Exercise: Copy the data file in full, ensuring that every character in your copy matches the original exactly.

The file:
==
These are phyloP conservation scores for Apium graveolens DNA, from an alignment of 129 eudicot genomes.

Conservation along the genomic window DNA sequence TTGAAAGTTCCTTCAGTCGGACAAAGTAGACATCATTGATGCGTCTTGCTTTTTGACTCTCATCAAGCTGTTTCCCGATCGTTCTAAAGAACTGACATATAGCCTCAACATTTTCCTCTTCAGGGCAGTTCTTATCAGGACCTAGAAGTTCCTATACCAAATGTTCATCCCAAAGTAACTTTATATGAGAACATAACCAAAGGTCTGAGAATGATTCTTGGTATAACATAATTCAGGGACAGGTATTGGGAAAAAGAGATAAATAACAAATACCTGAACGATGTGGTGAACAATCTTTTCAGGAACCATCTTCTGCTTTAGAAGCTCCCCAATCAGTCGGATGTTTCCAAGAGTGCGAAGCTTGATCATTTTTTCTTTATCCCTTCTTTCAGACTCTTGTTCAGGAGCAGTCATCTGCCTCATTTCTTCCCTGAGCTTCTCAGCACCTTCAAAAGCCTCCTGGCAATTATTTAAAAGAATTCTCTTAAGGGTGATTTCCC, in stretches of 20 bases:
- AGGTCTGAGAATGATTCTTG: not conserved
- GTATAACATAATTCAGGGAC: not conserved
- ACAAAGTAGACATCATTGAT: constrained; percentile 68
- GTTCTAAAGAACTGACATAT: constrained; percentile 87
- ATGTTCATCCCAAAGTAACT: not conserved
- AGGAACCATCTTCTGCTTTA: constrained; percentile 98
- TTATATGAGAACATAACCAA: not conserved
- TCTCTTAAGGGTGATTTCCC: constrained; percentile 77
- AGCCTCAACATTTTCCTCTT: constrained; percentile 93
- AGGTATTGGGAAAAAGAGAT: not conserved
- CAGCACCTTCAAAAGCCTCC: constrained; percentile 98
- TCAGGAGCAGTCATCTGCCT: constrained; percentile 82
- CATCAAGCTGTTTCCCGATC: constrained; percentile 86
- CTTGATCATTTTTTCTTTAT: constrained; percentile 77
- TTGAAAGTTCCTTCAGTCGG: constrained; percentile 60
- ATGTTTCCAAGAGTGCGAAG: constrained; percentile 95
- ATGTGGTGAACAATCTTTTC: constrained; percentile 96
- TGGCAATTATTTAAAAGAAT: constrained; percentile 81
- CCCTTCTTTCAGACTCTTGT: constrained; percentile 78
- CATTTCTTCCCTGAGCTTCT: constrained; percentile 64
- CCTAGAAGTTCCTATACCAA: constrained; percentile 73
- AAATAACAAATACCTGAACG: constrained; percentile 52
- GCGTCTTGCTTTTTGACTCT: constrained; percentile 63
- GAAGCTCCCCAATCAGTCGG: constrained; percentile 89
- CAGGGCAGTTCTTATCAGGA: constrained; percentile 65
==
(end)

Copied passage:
These are phyloP conservation scores for Apium graveolens DNA, from an alignment of 129 eudicot genomes.

Conservation along the genomic window DNA sequence TTGAAAGTTCCTTCAGTCGGACAAAGTAGACATCATTGATGCGTCTTGCTTTTTGACTCTCATCAAGCTGTTTCCCGATCGTTCTAAAGAACTGACATATAGCCTCAACATTTTCCTCTTCAGGGCAGTTCTTATCAGGACCTAGAAGTTCCTATACCAAATGTTCATCCCAAAGTAACTTTATATGAGAACATAACCAAAGGTCTGAGAATGATTCTTGGTATAACATAATTCAGGGACAGGTATTGGGAAAAAGAGATAAATAACAAATACCTGAACGATGTGGTGAACAATCTTTTCAGGAACCATCTTCTGCTTTAGAAGCTCCCCAATCAGTCGGATGTTTCCAAGAGTGCGAAGCTTGATCATTTTTTCTTTATCCCTTCTTTCAGACTCTTGTTCAGGAGCAGTCATCTGCCTCATTTCTTCCCTGAGCTTCTCAGCACCTTCAAAAGCCTCCTGGCAATTATTTAAAAGAATTCTCTTAAGGGTGATTTCCC, in stretches of 20 bases:
- AGGTCTGAGAATGATTCTTG: not conserved
- GTATAACATAATTCAGGGAC: not conserved
- ACAAAGTAGACATCATTGAT: constrained; percentile 68
- GTTCTAAAGAACTGACATAT: constrained; percentile 87
- ATGTTCATCCCAAAGTAACT: not conserved
- AGGAACCATCTTCTGCTTTA: constrained; percentile 98
- TTATATGAGAACATAACCAA: not conserved
- TCTCTTAAGGGTGATTTCCC: constrained; percentile 77
- AGCCTCAACATTTTCCTCTT: constrained; percentile 93
- AGGTATTGGGAAAAAGAGAT: not conserved
- CAGCACCTTCAAAAGCCTCC: constrained; percentile 98
- TCAGGAGCAGTCATCTGCCT: constrained; percentile 82
- CATCAAGCTGTTTCCCGATC: constrained; percentile 86
- CTTGATCATTTTTTCTTTAT: constrained; percentile 77
- TTGAAAGTTCCTTCAGTCGG: constrained; percentile 60
- ATGTTTCCAAGAGTGCGAAG: constrained; percentile 95
- ATGTGGTGAACAATCTTTTC: constrained; percentile 96
- TGGCAATTATTTAAAAGAAT: constrained; percentile 81
- CCCTTCTTTCAGACTCTTGT: constrained; percentile 78
- CATTTCTTCCCTGAGCTTCT: constrained; percentile 64
- CCTAGAAGTTCCTATACCAA: constrained; percentile 73
- AAATAACAAATACCTGAACG: constrained; percentile 52
- GCGTCTTGCTTTTTGACTCT: constrained; percentile 63
- GAAGCTCCCCAATCAGTCGG: constrained; percentile 89
- CAGGGCAGTTCTTATCAGGA: constrained; percentile 65